For example, one of the first things that I did was that I gave them all the McKinsey cases, and I said, "Don't use buzzwords; don't use any of that stuff. Write about your deepest, darkest fears about these cases." One student said, "I've never been to a third world country. I can't do the globalization case." And another student said, "I'm so emotionally close to education I that can't put the distance between myself and the tough choices that the case requires." Your colleagues, your friends said this. Drew said, "I don't give a shit about bottled beverages, so I can't even concentrate on the case."
But what is happening along the way is that people are learning how to think. And I can give you plenty of examples, where as they progressed this way, their analyses, their thoughts about the world, and their ease with numerical issues improved tremendously. My final example is that I threw a whole bunch of bank data at them at one point. Deposit rates, interest rates, bank loans, all this stuff. And I said, "Use this data to help the bank manager." Because the students understood the human condition of the bank manager, they knew what kind of statistical analysis to run on the data. Once they got the results, they knew how to attach a narrative to the data. And the final presentation was amazingly harmonious in its comingling of data and numbers, stories, pictures, with each group taking the same data and giving a different theme, a slightly different theme like riffs on a musical score. It was one of the most melodious things I had ever seen for 50 minutes.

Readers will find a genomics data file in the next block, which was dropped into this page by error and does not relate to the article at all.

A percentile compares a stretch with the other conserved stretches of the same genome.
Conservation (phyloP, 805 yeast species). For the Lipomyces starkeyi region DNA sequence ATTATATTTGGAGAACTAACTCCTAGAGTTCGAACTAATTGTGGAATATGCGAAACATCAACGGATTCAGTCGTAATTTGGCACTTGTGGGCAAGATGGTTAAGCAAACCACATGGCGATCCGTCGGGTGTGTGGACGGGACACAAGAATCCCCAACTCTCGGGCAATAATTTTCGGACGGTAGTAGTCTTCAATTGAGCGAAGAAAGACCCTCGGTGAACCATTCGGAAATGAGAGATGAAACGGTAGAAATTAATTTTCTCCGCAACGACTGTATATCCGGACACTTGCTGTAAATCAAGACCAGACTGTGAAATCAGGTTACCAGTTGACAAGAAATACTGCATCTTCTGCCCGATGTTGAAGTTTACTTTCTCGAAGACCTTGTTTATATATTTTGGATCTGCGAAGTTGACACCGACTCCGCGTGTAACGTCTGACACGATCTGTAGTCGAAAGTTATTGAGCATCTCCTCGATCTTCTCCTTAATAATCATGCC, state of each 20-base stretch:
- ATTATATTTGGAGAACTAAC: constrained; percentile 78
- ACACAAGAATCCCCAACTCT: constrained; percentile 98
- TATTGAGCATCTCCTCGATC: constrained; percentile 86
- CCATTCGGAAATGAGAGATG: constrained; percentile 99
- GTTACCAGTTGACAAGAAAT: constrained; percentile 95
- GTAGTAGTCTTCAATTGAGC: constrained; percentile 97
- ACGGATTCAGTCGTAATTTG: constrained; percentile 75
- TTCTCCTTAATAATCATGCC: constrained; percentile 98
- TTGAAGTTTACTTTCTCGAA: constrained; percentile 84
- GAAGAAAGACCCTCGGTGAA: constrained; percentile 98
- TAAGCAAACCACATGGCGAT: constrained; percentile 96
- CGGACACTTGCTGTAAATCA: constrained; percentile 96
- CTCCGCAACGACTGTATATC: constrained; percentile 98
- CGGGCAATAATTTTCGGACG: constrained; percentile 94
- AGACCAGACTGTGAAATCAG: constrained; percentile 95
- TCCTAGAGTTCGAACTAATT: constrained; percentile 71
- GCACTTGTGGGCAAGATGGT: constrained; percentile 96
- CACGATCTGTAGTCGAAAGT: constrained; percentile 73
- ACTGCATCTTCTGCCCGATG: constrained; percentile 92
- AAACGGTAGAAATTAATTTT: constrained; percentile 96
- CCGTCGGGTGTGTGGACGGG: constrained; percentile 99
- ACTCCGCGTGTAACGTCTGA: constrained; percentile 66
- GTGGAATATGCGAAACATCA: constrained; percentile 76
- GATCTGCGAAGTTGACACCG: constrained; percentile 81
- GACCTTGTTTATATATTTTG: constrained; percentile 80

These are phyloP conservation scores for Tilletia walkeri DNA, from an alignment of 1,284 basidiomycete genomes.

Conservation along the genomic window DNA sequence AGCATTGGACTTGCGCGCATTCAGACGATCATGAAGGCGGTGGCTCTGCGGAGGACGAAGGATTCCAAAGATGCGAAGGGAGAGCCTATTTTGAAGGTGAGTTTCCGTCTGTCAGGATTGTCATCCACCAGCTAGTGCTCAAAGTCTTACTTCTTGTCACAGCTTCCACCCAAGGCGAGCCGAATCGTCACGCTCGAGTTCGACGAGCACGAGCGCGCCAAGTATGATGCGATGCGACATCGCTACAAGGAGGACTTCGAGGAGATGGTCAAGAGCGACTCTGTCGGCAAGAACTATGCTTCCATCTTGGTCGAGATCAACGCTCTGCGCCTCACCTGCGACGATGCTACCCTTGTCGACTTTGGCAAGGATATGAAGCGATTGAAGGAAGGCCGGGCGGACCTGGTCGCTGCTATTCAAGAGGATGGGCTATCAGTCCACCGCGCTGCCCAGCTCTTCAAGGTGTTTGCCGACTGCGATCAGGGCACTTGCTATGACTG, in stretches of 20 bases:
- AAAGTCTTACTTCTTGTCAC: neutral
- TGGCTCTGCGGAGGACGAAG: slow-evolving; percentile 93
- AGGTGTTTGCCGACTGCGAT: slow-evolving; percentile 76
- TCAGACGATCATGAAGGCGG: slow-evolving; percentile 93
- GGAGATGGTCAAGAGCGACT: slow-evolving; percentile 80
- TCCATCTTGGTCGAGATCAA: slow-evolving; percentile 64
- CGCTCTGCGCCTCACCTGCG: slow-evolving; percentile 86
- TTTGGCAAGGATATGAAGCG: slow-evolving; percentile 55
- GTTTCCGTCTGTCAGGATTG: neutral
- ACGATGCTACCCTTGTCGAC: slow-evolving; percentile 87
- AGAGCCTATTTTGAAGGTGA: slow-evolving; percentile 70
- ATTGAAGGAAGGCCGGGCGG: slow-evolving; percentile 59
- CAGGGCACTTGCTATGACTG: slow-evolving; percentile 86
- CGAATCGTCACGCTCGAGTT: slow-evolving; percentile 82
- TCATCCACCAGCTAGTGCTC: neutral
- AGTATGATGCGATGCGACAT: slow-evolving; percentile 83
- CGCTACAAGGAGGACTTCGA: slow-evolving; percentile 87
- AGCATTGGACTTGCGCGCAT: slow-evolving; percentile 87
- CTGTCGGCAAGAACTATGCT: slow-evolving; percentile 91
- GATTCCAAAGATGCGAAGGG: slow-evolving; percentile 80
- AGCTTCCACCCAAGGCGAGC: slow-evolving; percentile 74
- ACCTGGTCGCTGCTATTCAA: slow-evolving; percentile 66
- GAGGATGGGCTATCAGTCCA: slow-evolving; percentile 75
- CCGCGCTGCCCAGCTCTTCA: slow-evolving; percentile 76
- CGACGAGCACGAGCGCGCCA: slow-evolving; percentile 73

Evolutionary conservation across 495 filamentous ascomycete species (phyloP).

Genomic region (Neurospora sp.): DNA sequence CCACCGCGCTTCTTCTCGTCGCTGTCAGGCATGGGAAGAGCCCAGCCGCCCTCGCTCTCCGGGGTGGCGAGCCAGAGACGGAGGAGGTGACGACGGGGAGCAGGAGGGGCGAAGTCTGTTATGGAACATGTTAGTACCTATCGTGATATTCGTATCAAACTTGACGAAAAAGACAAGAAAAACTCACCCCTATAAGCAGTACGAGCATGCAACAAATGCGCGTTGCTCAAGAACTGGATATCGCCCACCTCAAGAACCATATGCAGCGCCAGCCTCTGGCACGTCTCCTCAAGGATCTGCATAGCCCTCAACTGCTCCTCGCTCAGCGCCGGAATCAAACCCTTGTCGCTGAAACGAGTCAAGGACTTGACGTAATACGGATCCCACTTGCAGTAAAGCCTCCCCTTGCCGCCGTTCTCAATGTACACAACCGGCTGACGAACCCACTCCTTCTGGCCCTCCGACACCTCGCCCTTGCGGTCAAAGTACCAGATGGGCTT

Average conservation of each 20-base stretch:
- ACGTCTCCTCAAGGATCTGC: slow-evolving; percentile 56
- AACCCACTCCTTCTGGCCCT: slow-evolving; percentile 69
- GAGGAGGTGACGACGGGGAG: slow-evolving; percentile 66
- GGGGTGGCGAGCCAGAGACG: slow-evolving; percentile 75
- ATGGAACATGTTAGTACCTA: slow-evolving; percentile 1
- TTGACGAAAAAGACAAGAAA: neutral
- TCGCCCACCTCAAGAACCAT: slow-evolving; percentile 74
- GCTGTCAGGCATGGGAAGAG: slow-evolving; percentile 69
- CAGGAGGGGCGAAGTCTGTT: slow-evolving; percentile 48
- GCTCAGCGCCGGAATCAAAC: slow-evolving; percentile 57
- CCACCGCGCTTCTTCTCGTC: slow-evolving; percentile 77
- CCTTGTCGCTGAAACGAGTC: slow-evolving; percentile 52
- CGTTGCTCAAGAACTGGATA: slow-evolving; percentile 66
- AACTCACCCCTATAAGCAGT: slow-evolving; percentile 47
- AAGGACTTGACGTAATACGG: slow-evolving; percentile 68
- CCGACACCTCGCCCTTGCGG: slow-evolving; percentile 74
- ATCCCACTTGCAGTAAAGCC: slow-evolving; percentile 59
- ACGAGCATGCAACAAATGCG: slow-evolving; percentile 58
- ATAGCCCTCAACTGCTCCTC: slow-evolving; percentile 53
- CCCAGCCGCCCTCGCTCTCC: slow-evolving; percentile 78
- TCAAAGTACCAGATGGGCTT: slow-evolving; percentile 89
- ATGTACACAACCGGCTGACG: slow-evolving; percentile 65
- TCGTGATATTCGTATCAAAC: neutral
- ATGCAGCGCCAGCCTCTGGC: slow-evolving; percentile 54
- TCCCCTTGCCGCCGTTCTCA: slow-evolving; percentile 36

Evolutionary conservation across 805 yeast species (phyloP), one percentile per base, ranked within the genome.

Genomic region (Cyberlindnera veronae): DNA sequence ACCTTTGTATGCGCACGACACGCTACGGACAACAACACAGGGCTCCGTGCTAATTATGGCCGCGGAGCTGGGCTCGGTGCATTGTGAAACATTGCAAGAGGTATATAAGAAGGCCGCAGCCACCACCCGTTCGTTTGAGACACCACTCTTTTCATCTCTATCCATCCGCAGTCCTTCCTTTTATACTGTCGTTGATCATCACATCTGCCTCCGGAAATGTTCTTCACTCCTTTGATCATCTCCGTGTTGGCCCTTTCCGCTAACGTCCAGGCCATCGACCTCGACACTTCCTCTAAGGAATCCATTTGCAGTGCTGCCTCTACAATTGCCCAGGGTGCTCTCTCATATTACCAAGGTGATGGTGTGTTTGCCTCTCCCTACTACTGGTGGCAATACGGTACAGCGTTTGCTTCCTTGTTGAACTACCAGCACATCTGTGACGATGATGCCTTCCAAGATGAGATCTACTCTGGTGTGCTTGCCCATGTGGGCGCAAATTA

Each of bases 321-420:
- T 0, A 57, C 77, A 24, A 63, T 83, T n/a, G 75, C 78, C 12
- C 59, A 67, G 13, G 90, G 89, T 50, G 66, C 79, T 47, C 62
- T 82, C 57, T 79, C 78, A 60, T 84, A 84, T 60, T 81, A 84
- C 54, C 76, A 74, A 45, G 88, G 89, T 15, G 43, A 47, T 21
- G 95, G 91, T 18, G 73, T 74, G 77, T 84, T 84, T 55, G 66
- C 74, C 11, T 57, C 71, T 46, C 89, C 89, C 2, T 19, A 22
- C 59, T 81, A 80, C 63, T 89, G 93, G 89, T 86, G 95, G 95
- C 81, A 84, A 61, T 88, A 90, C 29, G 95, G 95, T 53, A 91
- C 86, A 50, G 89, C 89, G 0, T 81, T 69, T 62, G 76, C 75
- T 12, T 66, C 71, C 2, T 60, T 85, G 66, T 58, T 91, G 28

So what I did I was to take all these presentations and send it to my doctoral advisor, because the data had come from my doctoral dissertation. And he looked at the presentations, he's the MBA Dean at Stanford University in California, and said, "Venkman," that's what he calls me, "It's remarkable that your students have taken the raw data and reshaped it into compelling narratives." And when I heard that, I got very angry, really angry. You know why? I was a student for four goddamn years and not even once he said that to me. And do you know why? Because I was a high-end analytical tool with no understanding of the human condition of business. And I think that's what Rubinstein meant when he said that the secret to business success is H = MC or humanities is equal to more cash.